Having faith on the big water slide of life

alisondgriswold@gmail.comOctober 20, 2012 

Last week we had a church picnic with music, snow-cones, potato salad and water slides. The youth group assisted with the monstrous side of fun, which was two stories high. The teens helped little kids as they climbed up a bungeed stairway and then plunged about 20 feet to the pool below.

There was a little boy who ran up the stairs with his friends, clearly excited to be one of the gang and unfazed by the height.

Until he reached the top.

Peering around the corner he looked at the drop that awaited him and burst into tears. He hadn't thought this one through.

I felt for the kid. How often do we begin something only to realize halfway through that we had no idea what we were getting ourselves in to? The volunteer gig that turned into an overwhelming responsibility. The friendship that demanded more of ourselves than we initially thought. The class that was supposed to be easy that kicked our bottoms.

Everyone can relate to the feeling of being in over our heads.

With too many children queued up on the ladder behind him, there was only one way to get off this slide, and that was down. I looked at the poor kid -- tears streaming down his cheeks -- and wanted to deflate the slide to get him out of the awful predicament he had found himself in. However, his mom and dad knew that this was a life lesson.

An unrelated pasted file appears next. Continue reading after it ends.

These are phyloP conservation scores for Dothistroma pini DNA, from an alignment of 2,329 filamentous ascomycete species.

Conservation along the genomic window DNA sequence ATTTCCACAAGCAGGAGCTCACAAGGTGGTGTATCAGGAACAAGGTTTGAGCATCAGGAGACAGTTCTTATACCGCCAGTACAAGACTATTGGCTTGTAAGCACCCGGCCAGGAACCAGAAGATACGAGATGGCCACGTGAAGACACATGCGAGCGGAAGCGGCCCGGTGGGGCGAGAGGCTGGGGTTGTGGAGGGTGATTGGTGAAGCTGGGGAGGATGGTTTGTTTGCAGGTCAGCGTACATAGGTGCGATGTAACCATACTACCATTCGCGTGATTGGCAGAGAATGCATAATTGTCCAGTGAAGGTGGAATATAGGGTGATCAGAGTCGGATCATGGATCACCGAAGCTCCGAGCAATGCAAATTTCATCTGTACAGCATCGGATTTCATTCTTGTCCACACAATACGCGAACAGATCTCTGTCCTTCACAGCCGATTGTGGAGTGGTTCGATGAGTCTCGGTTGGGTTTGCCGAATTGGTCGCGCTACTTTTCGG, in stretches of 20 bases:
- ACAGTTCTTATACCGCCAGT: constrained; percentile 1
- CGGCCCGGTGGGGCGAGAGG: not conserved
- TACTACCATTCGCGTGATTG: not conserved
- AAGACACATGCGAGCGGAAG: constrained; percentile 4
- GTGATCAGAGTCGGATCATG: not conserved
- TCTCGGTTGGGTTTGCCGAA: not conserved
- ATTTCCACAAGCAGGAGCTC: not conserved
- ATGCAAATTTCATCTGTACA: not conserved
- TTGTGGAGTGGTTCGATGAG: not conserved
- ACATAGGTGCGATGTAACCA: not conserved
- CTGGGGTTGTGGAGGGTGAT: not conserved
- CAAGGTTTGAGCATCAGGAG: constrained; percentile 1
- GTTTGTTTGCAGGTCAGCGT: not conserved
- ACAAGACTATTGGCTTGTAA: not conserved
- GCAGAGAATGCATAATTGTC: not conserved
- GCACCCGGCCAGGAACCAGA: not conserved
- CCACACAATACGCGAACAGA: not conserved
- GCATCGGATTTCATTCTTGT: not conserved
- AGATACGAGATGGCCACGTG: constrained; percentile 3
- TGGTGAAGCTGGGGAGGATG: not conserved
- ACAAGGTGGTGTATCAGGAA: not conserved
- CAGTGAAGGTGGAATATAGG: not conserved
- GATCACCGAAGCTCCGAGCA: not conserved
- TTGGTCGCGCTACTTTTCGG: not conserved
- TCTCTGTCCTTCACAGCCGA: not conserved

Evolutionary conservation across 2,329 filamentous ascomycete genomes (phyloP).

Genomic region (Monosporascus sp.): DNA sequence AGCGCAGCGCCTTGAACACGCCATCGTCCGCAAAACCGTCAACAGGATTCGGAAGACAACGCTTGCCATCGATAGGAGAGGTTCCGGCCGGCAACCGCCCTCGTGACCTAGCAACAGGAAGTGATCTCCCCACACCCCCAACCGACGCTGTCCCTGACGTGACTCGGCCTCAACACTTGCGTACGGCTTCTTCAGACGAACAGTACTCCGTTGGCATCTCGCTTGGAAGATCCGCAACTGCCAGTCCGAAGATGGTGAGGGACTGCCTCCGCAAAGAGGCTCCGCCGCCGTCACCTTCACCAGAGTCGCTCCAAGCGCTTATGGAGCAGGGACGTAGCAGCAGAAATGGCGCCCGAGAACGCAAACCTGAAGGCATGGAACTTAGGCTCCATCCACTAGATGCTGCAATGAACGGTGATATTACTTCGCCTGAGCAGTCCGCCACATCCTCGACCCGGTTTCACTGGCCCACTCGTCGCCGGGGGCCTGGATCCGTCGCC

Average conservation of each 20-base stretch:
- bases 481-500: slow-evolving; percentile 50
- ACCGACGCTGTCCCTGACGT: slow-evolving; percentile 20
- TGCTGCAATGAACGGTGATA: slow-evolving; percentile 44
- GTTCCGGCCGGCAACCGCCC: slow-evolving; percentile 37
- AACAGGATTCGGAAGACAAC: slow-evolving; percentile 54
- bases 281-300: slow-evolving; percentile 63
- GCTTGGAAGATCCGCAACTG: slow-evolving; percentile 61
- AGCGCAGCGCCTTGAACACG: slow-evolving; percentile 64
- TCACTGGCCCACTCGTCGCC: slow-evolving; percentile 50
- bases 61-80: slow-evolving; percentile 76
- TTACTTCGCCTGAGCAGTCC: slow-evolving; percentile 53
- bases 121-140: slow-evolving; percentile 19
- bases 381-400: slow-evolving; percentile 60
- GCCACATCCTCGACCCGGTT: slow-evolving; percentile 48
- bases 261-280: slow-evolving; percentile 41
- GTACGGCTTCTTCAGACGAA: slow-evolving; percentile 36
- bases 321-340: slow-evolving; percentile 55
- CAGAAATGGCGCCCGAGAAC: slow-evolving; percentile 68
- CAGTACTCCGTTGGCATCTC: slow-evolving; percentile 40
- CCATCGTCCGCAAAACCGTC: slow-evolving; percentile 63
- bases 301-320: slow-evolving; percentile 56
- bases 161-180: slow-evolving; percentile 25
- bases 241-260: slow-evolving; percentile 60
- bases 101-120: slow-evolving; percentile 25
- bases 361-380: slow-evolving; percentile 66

"Look at me sweetie. Don't look down, just look at me. You can do it, just slide on down." Eyes locked on his mom, the boy gritted his teeth, screamed one last time for good measure and slid down, splashing into her awaiting arms. He got a hug and then ran off to get a hot dog.

I stood at the foot of the slide next to the pool (which was the picnic's equivalent of the Sea World Splash Zone) and as my jeans grew drenched, I thought about what I had just witnessed.

There was no therapeutic insight, no bribes offered -- just a mother's love, coaxing her son through what I'm sure would be one of the many difficult moments of childhood. He didn't look at the slide. He looked at his mom.

Many know the legendary words of St. Paul when he wrote to the Philippians, stating "I can do all things through Christ who strengthens me" (Philippians 4:13). However, I know I often think of the "things" part -- of what it is that I'm trying to accomplish: the overwhelming tasks and the improbability of success. Wringing my hands, I'll repeat, that "I can do all things," but I completely forget the second half and rely on my own strength, knowledge and talents.

Just like the little guy on the top of the slide, I sometimes find myself paralyzed with fear and unable to take the next step, thinking only of how far away and unattainable the goal seems. Not to mention how unqualified I feel when it comes to accomplishing it.

Before St. Paul's confident assertion of being able to "do all things," he advises the Philippians, "Rejoice! Your kindness should be known to all. The Lord is near. Have prayer and petition, with thanksgiving, make your requests known to God. Then the peace of God that surpasses all understanding will guard your hearts and minds in Jesus Christ" (Philippians 4:4-7).

When we find ourselves panicking at a seemingly impossible situation, we can be confident that the Lord is, in fact, near. We need to remember to look to him -- and not our fears -- first.

Follow columnist Alison Griswold at twitter.com/alisongriz. Read her blog at www.teamcatholic.blogspot.com.

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